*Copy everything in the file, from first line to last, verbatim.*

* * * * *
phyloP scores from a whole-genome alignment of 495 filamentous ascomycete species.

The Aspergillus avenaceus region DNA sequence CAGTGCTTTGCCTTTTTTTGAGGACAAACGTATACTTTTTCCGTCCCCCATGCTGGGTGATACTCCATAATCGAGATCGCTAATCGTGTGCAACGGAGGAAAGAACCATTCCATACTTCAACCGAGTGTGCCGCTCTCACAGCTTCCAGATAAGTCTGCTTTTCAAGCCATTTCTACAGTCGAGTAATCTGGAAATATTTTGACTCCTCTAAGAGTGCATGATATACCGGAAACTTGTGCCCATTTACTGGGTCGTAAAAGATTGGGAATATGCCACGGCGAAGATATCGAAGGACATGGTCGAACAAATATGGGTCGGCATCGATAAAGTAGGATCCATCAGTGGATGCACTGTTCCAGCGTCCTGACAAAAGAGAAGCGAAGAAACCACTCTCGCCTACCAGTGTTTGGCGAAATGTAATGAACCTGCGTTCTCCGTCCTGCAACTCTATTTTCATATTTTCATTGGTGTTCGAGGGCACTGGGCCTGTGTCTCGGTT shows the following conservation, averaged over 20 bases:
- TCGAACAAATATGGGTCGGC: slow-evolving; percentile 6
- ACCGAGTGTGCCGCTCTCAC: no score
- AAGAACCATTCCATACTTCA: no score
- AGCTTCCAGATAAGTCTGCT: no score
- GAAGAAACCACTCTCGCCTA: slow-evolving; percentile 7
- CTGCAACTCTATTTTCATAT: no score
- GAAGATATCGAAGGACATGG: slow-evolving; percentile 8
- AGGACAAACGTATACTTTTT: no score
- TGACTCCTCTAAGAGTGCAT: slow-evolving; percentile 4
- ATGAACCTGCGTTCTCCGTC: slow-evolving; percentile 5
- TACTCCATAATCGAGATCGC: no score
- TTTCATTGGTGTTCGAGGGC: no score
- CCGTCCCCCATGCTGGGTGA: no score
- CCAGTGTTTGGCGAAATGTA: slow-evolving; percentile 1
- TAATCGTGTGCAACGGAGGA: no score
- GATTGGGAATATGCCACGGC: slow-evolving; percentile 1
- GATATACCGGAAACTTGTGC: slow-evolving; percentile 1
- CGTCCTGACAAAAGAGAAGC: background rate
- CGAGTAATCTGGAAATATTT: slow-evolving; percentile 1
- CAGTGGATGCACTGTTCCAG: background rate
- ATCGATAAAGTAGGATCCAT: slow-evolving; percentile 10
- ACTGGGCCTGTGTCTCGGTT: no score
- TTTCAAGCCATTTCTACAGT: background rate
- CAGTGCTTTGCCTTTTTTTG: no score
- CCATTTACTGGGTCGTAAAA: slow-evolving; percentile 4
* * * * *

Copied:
phyloP scores from a whole-genome alignment of 495 filamentous ascomycete species.

The Aspergillus avenaceus region DNA sequence CAGTGCTTTGCCTTTTTTTGAGGACAAACGTATACTTTTTCCGTCCCCCATGCTGGGTGATACTCCATAATCGAGATCGCTAATCGTGTGCAACGGAGGAAAGAACCATTCCATACTTCAACCGAGTGTGCCGCTCTCACAGCTTCCAGATAAGTCTGCTTTTCAAGCCATTTCTACAGTCGAGTAATCTGGAAATATTTTGACTCCTCTAAGAGTGCATGATATACCGGAAACTTGTGCCCATTTACTGGGTCGTAAAAGATTGGGAATATGCCACGGCGAAGATATCGAAGGACATGGTCGAACAAATATGGGTCGGCATCGATAAAGTAGGATCCATCAGTGGATGCACTGTTCCAGCGTCCTGACAAAAGAGAAGCGAAGAAACCACTCTCGCCTACCAGTGTTTGGCGAAATGTAATGAACCTGCGTTCTCCGTCCTGCAACTCTATTTTCATATTTTCATTGGTGTTCGAGGGCACTGGGCCTGTGTCTCGGTT shows the following conservation, averaged over 20 bases:
- TCGAACAAATATGGGTCGGC: slow-evolving; percentile 6
- ACCGAGTGTGCCGCTCTCAC: no score
- AAGAACCATTCCATACTTCA: no score
- AGCTTCCAGATAAGTCTGCT: no score
- GAAGAAACCACTCTCGCCTA: slow-evolving; percentile 7
- CTGCAACTCTATTTTCATAT: no score
- GAAGATATCGAAGGACATGG: slow-evolving; percentile 8
- AGGACAAACGTATACTTTTT: no score
- TGACTCCTCTAAGAGTGCAT: slow-evolving; percentile 4
- ATGAACCTGCGTTCTCCGTC: slow-evolving; percentile 5
- TACTCCATAATCGAGATCGC: no score
- TTTCATTGGTGTTCGAGGGC: no score
- CCGTCCCCCATGCTGGGTGA: no score
- CCAGTGTTTGGCGAAATGTA: slow-evolving; percentile 1
- TAATCGTGTGCAACGGAGGA: no score
- GATTGGGAATATGCCACGGC: slow-evolving; percentile 1
- GATATACCGGAAACTTGTGC: slow-evolving; percentile 1
- CGTCCTGACAAAAGAGAAGC: background rate
- CGAGTAATCTGGAAATATTT: slow-evolving; percentile 1
- CAGTGGATGCACTGTTCCAG: background rate
- ATCGATAAAGTAGGATCCAT: slow-evolving; percentile 10
- ACTGGGCCTGTGTCTCGGTT: no score
- TTTCAAGCCATTTCTACAGT: background rate
- CAGTGCTTTGCCTTTTTTTG: no score
- CCATTTACTGGGTCGTAAAA: slow-evolving; percentile 4